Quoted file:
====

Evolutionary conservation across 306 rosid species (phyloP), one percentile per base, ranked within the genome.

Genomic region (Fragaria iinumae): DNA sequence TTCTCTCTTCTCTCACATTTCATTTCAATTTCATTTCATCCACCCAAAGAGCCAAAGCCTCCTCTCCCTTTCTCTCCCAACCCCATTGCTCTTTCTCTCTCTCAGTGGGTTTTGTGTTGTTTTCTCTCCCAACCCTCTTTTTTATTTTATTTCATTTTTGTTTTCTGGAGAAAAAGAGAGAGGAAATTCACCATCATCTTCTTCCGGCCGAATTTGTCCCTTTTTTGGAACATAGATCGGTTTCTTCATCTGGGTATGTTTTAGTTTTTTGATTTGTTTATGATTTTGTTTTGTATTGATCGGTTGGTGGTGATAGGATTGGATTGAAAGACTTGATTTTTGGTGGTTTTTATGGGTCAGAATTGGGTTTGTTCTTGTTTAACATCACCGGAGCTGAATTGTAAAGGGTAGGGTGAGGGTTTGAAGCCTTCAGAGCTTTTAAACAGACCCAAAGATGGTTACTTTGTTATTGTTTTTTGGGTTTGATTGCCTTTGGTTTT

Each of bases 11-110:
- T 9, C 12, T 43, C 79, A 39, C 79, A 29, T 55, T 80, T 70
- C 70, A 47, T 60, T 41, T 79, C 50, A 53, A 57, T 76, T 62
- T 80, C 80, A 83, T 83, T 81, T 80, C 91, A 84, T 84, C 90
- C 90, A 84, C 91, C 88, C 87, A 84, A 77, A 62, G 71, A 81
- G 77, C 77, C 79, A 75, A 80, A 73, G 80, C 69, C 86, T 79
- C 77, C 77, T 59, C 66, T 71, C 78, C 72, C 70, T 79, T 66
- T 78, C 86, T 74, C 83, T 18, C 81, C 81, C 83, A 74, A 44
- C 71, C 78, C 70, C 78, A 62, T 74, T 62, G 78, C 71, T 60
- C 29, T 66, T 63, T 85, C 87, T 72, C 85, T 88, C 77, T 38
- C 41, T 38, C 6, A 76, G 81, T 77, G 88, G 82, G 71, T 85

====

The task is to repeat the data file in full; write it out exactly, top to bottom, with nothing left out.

Evolutionary conservation across 306 rosid species (phyloP), one percentile per base, ranked within the genome.

Genomic region (Fragaria iinumae): DNA sequence TTCTCTCTTCTCTCACATTTCATTTCAATTTCATTTCATCCACCCAAAGAGCCAAAGCCTCCTCTCCCTTTCTCTCCCAACCCCATTGCTCTTTCTCTCTCTCAGTGGGTTTTGTGTTGTTTTCTCTCCCAACCCTCTTTTTTATTTTATTTCATTTTTGTTTTCTGGAGAAAAAGAGAGAGGAAATTCACCATCATCTTCTTCCGGCCGAATTTGTCCCTTTTTTGGAACATAGATCGGTTTCTTCATCTGGGTATGTTTTAGTTTTTTGATTTGTTTATGATTTTGTTTTGTATTGATCGGTTGGTGGTGATAGGATTGGATTGAAAGACTTGATTTTTGGTGGTTTTTATGGGTCAGAATTGGGTTTGTTCTTGTTTAACATCACCGGAGCTGAATTGTAAAGGGTAGGGTGAGGGTTTGAAGCCTTCAGAGCTTTTAAACAGACCCAAAGATGGTTACTTTGTTATTGTTTTTTGGGTTTGATTGCCTTTGGTTTT

Each of bases 11-110:
- T 9, C 12, T 43, C 79, A 39, C 79, A 29, T 55, T 80, T 70
- C 70, A 47, T 60, T 41, T 79, C 50, A 53, A 57, T 76, T 62
- T 80, C 80, A 83, T 83, T 81, T 80, C 91, A 84, T 84, C 90
- C 90, A 84, C 91, C 88, C 87, A 84, A 77, A 62, G 71, A 81
- G 77, C 77, C 79, A 75, A 80, A 73, G 80, C 69, C 86, T 79
- C 77, C 77, T 59, C 66, T 71, C 78, C 72, C 70, T 79, T 66
- T 78, C 86, T 74, C 83, T 18, C 81, C 81, C 83, A 74, A 44
- C 71, C 78, C 70, C 78, A 62, T 74, T 62, G 78, C 71, T 60
- C 29, T 66, T 63, T 85, C 87, T 72, C 85, T 88, C 77, T 38
- C 41, T 38, C 6, A 76, G 81, T 77, G 88, G 82, G 71, T 85